Symptoms of Nicotine Withdrawal and How to Cope

When people think of addictive substances, they often think of “hard” drugs like heroin, cocaine, or meth. However, nicotine, a substance found in tobacco products, is highly addictive – both physically and mentally. It changes the way the brain functions and feels. Once your body adapts to having nicotine in its system, withdrawal symptoms occur, making it terribly difficult to stop smoking or vaping.

Even though nicotine is a short-acting substance, it can stay in your body for several days, and cause withdrawal symptoms that last for about two weeks. Understanding what happens during nicotine withdrawal, how long the symptoms last, and what you can do to cope can help you prepare to give up nicotine.

Symptoms of Nicotine Withdrawal

Nicotine withdrawal involves symptoms that are physical, mental, and emotional. When you first stop smoking and nicotine starts leaving your body, you may begin experiencing early symptoms of withdrawal, such as:

  • Headaches
  • Cravings
  • Insomnia

As time goes on, other symptoms will appear. Additional symptoms of nicotine withdrawal include:

  • Increased appetite
  • Weight gain
  • Nicotine cravings
  • Headaches
  • Dizziness
  • Fatigue
  • Constipation
  • Sweating
  • Abdominal cramping
  • Cough
  • Anxiety
  • Mood swings
  • Depression
  • Mental fog
  • Difficulty concentrating
  • Irritability
  • Tingling in the hands and feet

Everyone is unique, and the severity of your symptoms as well as how long they last depend on how long you have smoked and how much nicotine you consume on an average day.

Nicotine Withdrawal Timeline

While the exact amount of time nicotine withdrawal lasts varies from person to person, here is a general timeline of what you can expect after finishing your last cigarette.

1-4 hours: The effects of nicotine wear off rapidly, so you may begin craving another cigarette just hours after finishing your last one.

10-12 hours: Your cravings may get stronger as you become more restless, irritable, and bored.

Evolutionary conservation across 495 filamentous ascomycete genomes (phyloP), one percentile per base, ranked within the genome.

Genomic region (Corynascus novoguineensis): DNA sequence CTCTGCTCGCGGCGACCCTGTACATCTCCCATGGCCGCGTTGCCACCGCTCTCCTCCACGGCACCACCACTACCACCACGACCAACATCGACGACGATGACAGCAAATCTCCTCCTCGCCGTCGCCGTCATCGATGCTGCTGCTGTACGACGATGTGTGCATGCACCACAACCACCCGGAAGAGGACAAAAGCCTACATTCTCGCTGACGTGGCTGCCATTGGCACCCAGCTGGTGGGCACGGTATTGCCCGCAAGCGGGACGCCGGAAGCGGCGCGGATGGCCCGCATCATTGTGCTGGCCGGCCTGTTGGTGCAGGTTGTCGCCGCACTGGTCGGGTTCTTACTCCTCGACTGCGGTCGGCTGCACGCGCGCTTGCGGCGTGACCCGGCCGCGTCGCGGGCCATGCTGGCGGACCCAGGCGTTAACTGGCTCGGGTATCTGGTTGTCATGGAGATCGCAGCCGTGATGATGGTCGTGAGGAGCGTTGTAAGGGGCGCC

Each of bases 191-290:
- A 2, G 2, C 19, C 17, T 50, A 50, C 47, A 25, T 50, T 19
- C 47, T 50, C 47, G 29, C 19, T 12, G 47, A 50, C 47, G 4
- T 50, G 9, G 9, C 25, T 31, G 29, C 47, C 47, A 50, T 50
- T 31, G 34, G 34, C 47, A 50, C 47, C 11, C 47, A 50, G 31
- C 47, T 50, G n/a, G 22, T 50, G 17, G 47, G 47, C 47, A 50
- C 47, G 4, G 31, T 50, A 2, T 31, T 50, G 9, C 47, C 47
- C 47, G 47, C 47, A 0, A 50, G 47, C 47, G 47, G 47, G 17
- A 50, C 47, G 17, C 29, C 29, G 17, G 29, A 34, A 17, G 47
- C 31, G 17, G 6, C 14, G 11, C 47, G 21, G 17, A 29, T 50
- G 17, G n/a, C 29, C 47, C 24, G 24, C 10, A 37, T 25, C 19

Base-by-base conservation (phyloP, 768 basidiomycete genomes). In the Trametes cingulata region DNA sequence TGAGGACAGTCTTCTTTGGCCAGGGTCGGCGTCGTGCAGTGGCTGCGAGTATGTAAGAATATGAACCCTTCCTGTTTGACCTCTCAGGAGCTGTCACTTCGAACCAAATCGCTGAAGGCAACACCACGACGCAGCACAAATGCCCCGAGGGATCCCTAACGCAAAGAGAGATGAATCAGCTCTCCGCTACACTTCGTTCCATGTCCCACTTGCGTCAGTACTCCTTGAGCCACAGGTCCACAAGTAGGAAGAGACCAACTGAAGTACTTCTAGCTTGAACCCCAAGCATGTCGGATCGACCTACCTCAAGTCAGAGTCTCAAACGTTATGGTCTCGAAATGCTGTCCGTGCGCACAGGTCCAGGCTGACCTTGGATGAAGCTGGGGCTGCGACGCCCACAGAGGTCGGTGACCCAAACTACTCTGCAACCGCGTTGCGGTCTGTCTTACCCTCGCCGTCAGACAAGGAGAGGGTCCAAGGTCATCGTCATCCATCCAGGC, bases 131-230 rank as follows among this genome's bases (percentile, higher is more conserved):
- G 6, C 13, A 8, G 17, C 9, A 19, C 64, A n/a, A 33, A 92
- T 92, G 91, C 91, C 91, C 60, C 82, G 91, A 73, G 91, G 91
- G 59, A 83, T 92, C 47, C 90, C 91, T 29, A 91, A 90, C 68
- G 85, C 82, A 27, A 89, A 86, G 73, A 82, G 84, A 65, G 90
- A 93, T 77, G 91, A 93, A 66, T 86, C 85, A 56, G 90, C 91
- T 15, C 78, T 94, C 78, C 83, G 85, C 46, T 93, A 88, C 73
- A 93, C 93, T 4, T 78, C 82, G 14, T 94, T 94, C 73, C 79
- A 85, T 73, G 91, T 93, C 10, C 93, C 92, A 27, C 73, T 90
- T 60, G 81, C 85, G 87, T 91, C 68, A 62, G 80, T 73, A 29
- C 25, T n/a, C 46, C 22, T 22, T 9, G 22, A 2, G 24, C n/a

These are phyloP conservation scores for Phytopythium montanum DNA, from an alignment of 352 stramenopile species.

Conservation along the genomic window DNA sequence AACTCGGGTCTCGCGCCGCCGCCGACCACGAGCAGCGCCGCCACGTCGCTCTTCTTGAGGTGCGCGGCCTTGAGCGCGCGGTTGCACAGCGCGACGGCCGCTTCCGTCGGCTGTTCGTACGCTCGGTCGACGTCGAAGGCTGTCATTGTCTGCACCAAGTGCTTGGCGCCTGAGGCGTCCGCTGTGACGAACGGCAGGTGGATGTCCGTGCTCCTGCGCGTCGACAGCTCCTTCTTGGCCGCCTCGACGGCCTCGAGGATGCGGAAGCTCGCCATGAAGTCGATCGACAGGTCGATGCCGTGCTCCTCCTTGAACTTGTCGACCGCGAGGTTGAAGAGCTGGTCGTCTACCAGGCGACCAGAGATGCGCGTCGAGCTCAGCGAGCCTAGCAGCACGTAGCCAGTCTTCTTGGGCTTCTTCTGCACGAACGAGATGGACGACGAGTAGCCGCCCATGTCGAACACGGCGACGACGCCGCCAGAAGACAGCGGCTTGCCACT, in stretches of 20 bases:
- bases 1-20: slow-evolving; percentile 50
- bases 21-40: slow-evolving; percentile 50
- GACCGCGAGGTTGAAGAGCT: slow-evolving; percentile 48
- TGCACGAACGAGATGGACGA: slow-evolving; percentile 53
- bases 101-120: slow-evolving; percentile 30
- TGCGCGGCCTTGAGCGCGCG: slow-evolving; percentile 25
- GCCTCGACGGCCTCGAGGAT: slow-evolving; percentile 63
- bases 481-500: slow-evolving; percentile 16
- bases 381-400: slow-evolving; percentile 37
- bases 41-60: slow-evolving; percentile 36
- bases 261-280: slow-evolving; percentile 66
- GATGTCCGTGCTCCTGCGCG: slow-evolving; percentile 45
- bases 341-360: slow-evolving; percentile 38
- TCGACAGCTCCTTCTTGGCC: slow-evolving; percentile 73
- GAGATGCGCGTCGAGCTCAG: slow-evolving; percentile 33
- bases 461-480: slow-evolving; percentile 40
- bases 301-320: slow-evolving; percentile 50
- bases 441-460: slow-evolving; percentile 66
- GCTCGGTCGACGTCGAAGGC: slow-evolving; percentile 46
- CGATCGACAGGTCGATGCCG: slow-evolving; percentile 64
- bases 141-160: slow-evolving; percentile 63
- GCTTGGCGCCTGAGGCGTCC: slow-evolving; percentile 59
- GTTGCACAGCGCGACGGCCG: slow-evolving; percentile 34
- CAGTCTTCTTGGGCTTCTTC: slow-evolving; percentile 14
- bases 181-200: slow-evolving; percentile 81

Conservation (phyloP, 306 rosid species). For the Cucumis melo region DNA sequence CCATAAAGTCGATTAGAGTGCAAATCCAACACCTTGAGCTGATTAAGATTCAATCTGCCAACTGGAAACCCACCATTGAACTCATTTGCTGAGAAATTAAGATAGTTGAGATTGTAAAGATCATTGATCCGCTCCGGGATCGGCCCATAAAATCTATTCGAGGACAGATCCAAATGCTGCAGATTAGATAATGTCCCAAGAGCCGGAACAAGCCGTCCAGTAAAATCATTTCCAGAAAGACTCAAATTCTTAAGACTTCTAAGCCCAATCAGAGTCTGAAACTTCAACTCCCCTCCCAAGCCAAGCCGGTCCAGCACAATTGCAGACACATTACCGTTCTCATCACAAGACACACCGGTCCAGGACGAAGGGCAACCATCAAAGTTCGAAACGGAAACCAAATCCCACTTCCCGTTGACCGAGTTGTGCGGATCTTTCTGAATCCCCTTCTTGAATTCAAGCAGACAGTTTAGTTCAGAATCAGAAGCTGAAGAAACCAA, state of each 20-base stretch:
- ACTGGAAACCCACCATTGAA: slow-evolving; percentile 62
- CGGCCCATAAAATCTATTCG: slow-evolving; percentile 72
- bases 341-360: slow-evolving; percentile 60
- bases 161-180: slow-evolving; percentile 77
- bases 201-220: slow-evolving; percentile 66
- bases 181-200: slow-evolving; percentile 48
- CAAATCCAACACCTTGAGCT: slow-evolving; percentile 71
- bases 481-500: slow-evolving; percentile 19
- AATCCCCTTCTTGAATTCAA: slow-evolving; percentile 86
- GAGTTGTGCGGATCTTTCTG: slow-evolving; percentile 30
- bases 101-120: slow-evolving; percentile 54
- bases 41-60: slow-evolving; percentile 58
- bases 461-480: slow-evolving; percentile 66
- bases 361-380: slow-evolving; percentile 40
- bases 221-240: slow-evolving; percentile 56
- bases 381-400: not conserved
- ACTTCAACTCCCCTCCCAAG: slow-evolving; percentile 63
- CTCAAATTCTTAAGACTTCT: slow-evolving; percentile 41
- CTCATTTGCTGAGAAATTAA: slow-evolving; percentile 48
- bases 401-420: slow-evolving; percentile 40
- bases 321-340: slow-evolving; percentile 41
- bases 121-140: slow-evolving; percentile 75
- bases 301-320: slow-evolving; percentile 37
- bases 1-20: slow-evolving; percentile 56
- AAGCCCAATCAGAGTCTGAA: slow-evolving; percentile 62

24 hours: Your appetite may increase, and you may become increasingly irritable.

2-4 days: Headaches and other physical symptoms may come and go as nicotine completely leaves your system. You may also experience anxiety, depression, and ongoing cravings. Symptoms may peak around day 3.

1-2 weeks: After one week, symptoms should begin to subside. Many symptoms will still linger, but by this time, you have made it through the hardest part.

2-4 weeks: Symptoms such as anxiety, depression, cough, and brain fog should begin to improve. You may still struggle with low energy and occasional cravings.

4+ weeks: After 4 weeks, most of your symptoms should be gone, and you should be feeling better. You may crave a cigarette after a meal or in times of stress, but your cravings will not be nearly as intense as they were in the beginning.

Tips for Coping With Nicotine Withdrawal

Most nicotine relapses occur within the first two weeks of quitting. So, if you can push through the first two weeks, you have made a huge accomplishment. The problem is getting through those first two weeks can be difficult. Here are some tips to help you cope with nicotine withdrawal.

Before You Quit

Quitting nicotine cold turkey is not only difficult, but it could be disastrous if you do not have a plan. Before you quit, take these steps.

  1. Research your treatment options. There are over-the-counter nicotine replacement medications like gum and skin patches that can help you taper yourself down. You can also speak with your doctor about prescription options to help you.
  2. Pick a day for your last cigarette. Pick a specific date to stop using nicotine – preferably a day where you do not have too much on your plate.
  3. Make a list of reasons to quit. Keep this list by you, so you can refer to it whenever the cravings get strong.
  4. Ask your friends and family for support. Let your loved ones know you are going to quit smoking. Tell them your plan. Not only will they be thrilled, but they can help support you and hold you accountable.
  5. Locate a support group. Look for online or in-person smoking cessation support groups. Sometimes, talking to others, who understand what you are going through, can take the power away from cravings.

When You Quit

Even if you have a plan, it is normal to feel nervous about quitting smoking. These tips can help ease your nerves and keep the worst of withdrawal at bay.

  • Drink plenty of water to stay hydrated
  • Chew sugar-free gum or suck on sugar-free candy
  • Take ibuprofen or acetaminophen for headaches
  • Drink herbal tea and avoid caffeine before bedtime
  • Take frequent breaks from tasks if you are having trouble concentrating
  • Avoid social situations where other people are smoking
  • Practice relaxation techniques (yoga, meditation, deep breathing, etc.)
  • Identify your triggers (stress, drinking, etc.) and try to avoid them
  • Pick up an old hobby to fight boredom
  • Stay connected with your friends, family, and support group


Nicotine withdrawal can be uncomfortable and overwhelming, but these tips can help you overcome your difficulties and give up smoking once and for all. Remember, relapse happens. It often takes people a few attempts to quit before they stop smoking for good. The important part is you keep trying, reduce your nicotine intake, and pick up healthier habits that are better for your mind and body.


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